California wildfires destroy homes and force hundreds to evacuate – Los Angeles Times
Firefighters are battling a 3,000-acre wildfire in Northern California that destroyed at least 175 buildings and forced about 1,400 residents to flee their lake community, authorities said Monday.
The fast-moving Clayton fire broke out late Saturday afternoon off Highway 29 and Clayton Creek Road, forcing the entire community of Lower Lake — located more than 100 miles north of San Francisco — to evacuate, officials said.
Bulldozer operators spent much of Sunday night and Monday morning carving extra wide fire lines along the eastern border of Clearlake in effort to contain the blaze.
Extreme heat combined with the dry brush enabled the fire to grow overnight, burning about 1,400 acres and destroying four homes, according to Daniel Berlant, a spokesman for the California Department of Forestry and Fire Protection.
The fire doubled in size Sunday as it reached Main Street in Lower Lake and burned the post office, a winery, a Habitat for Humanity office and several other businesses, according to the Associated Press. Sixteen patients at a hospital in neighboring Clearlake had to be transferred to another facility 25 miles away.
“You can’t imagine what took place,” Cal Fire spokesman Scott McLean said Sunday evening. “There was extreme fire behavior and winds that pushed it across the road into structure after structure after structure. We had airplanes dropping retardant, helicopters dropping thousands of gallons of water — trying to get ahead of this.”
McLean said it was impossible to know how many homes and businesses were lost. Fire officials said they would have a better idea of the damage Monday and would offer an update before the afternoon.
Fire officials said Lake County was particularly hard hit by the state’s lingering drought.
“So when a fire ignites they’re able to move rapidly,” Berlant said.
The fire is only 5% contained, said Undersheriff Chris Macedo of the Lake County Sheriff’s Department.
The Clayton fire is burning in an area between last year’s Valley, Rock and Jerusalem fires that broke out around the Lower Lake area.
The wildfire is one of several burning throughout California.
The Chimney fire that broke out near Lake Nacimiento in San Luis Obispo County has burned 4,300 acres, destroyed 20 structures and is threatening 150 more, fire officials said Sunday.
Evacuations have taken place in a handful of communities, including Running Deer Ranch and Cal Shasta.
The fire was first reported at about 4 p.m. Saturday near the intersection of Running Deer and Chimney Rock roads, according to the California Department of Forestry and Fire Protection.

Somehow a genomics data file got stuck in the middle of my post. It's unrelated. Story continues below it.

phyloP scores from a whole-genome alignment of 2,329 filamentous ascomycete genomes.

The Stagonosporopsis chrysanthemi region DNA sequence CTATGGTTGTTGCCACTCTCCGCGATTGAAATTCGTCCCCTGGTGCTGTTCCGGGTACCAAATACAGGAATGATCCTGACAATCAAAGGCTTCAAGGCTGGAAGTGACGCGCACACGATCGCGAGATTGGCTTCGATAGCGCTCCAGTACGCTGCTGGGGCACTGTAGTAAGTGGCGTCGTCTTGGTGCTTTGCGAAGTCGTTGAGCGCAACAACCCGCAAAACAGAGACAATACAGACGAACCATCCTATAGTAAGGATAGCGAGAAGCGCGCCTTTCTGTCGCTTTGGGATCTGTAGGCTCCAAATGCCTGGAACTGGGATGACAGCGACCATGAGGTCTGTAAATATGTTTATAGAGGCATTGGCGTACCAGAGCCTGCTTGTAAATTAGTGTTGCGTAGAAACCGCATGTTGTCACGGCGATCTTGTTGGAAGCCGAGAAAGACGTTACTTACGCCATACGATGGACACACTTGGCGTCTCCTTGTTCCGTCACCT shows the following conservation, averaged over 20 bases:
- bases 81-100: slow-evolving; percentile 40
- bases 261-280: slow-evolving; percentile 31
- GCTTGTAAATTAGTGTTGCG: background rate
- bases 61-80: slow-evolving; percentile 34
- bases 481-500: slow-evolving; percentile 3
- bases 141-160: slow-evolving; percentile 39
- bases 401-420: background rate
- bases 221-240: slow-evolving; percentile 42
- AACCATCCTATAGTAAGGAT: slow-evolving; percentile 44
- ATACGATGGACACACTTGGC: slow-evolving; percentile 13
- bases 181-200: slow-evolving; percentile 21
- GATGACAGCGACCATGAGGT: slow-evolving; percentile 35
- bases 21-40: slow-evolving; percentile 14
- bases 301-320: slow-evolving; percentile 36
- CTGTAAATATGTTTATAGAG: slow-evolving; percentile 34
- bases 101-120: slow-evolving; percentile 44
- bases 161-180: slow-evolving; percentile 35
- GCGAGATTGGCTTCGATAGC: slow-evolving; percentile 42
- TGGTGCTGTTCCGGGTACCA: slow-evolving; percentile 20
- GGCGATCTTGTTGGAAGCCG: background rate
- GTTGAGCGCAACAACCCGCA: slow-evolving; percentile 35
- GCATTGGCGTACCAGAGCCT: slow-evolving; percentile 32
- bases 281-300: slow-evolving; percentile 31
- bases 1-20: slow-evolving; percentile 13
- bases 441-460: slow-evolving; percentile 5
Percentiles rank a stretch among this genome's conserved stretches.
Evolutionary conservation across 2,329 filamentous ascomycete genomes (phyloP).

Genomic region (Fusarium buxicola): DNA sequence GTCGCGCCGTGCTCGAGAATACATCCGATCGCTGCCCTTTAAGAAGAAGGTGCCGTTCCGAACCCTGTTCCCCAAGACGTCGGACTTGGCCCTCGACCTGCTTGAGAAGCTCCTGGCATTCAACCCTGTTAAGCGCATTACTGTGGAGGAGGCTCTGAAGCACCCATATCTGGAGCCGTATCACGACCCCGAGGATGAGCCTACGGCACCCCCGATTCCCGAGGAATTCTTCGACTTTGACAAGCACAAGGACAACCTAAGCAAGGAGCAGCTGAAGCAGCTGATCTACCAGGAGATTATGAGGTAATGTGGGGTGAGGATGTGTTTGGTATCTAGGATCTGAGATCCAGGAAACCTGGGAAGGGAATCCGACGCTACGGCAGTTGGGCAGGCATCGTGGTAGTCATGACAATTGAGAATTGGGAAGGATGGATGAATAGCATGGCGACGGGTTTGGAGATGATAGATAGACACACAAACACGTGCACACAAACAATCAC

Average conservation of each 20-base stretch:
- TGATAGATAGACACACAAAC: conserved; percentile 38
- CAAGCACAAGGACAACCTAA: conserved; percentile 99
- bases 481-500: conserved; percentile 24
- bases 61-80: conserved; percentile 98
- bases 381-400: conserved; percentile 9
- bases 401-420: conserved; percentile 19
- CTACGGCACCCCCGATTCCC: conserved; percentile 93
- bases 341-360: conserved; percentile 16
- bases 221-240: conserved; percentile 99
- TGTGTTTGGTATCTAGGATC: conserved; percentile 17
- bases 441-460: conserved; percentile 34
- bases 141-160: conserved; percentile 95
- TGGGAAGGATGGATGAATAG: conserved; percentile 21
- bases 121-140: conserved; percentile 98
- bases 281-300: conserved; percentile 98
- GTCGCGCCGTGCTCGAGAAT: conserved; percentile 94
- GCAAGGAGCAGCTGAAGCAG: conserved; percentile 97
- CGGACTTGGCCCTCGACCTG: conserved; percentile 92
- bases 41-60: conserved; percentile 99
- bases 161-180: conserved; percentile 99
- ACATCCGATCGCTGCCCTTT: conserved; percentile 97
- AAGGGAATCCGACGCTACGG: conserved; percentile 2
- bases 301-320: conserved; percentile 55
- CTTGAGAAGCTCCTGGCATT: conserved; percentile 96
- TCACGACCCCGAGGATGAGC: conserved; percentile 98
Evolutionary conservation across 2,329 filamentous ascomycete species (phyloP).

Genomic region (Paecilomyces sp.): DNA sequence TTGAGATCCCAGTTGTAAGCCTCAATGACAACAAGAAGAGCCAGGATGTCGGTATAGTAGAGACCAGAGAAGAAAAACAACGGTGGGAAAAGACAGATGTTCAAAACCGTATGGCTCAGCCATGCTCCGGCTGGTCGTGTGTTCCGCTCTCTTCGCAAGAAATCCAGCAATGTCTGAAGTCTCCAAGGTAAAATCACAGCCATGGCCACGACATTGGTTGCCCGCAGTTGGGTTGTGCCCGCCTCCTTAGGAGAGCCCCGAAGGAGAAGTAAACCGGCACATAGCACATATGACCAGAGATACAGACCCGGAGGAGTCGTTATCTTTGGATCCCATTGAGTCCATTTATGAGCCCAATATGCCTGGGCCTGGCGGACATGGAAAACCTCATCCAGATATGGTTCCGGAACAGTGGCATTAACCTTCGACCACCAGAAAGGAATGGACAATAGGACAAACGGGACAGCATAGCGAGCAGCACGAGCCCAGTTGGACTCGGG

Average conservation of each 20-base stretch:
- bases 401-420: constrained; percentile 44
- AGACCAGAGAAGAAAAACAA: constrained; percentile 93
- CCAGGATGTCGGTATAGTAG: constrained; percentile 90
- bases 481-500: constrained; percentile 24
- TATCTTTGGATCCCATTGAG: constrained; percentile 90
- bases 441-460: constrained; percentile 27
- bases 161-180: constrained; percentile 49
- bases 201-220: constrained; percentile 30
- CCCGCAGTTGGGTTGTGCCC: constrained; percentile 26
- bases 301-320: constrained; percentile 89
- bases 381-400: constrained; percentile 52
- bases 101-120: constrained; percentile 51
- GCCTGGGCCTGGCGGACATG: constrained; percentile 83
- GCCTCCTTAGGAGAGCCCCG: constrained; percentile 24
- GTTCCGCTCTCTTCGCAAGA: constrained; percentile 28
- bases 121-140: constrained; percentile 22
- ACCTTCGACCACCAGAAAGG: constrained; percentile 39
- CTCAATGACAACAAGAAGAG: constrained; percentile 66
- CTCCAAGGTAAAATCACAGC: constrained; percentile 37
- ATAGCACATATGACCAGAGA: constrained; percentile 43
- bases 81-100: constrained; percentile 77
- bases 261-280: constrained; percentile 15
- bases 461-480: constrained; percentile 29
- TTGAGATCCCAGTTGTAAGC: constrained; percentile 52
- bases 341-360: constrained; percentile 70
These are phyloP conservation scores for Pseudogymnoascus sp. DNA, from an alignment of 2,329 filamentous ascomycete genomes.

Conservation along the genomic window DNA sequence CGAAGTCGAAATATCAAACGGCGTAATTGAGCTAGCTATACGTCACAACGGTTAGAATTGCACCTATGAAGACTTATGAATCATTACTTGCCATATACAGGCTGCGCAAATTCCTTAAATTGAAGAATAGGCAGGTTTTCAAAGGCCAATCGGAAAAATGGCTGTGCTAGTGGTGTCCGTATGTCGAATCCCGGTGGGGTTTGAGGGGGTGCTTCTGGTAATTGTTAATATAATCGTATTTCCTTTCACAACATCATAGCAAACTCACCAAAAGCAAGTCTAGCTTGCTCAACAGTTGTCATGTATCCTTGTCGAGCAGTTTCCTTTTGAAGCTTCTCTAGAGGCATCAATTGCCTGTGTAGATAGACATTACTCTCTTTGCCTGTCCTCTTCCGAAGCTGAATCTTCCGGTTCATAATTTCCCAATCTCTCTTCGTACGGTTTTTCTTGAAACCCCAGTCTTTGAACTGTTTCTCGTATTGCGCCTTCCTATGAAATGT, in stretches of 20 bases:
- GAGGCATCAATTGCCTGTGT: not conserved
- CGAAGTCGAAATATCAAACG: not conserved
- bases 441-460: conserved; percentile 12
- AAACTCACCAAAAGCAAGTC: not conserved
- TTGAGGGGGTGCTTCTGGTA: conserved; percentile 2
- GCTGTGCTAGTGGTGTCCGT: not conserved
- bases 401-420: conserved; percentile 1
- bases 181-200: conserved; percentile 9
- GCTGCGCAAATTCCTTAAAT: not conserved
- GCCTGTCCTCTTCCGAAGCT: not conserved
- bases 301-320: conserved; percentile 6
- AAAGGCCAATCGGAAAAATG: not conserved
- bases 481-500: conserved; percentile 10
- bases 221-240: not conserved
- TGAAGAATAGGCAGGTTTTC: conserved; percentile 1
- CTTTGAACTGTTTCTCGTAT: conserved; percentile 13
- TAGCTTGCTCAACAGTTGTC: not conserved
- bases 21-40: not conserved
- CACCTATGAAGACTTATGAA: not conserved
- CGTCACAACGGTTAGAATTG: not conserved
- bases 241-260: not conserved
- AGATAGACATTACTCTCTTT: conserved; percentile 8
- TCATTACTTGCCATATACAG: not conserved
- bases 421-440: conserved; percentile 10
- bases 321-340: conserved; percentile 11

Active through the night, the fire was slowed at about 1 a.m. by air pressure at a higher elevation pushing down and trapping in cooler temperatures, Cal Fire spokesman Daniel Berlant said. This blanket, known as an inversion layer, prevents smoke from rising and decelerates any flames.
Once that inversion layer began to lift Sunday, the Chimney fire increased in activity, prompting officials to bring in additional firefighters and resources from across the region.
Berlant said several hundred fire personnel were on the scene, as well as large air tankers.
“It’s been burning this afternoon at an explosive rate,” he said.
The fire was 10% contained.
Farther south, the Soberanes fire, a deadly blaze burning north of Big Sur, has wiped out nearly 60 homes, burned more than 72,000 acres and claimed the life of a bulldozer operator.
Cal Fire officials said the fire, which was started by an illegal campfire, was 60% contained.
The wildfires underscore the elevated risks Southern California faces as it endures yet another summer heat wave, which forecasters say will continue until Wednesday.
The combination of very hot, dry and windy conditions increases the potential for wildfires in the mountains of Ventura and Los Angeles counties, as well as in the foothills in Antelope Valley, said Rich Thompson, a meteorologist with the National Weather Service.
Several Southland communities saw triple-digit temperatures over the weekend, including Van Nuys, Chatsworth and Palm Springs. On Sunday, temperatures hit 104 in Woodland Hills and 111 in Thermal.
Times staff writer Cindy Carcamo contributed this report.
9:10 a.m.: This article was updated with new details from fire officials.
This article was originally published at 5 a.m.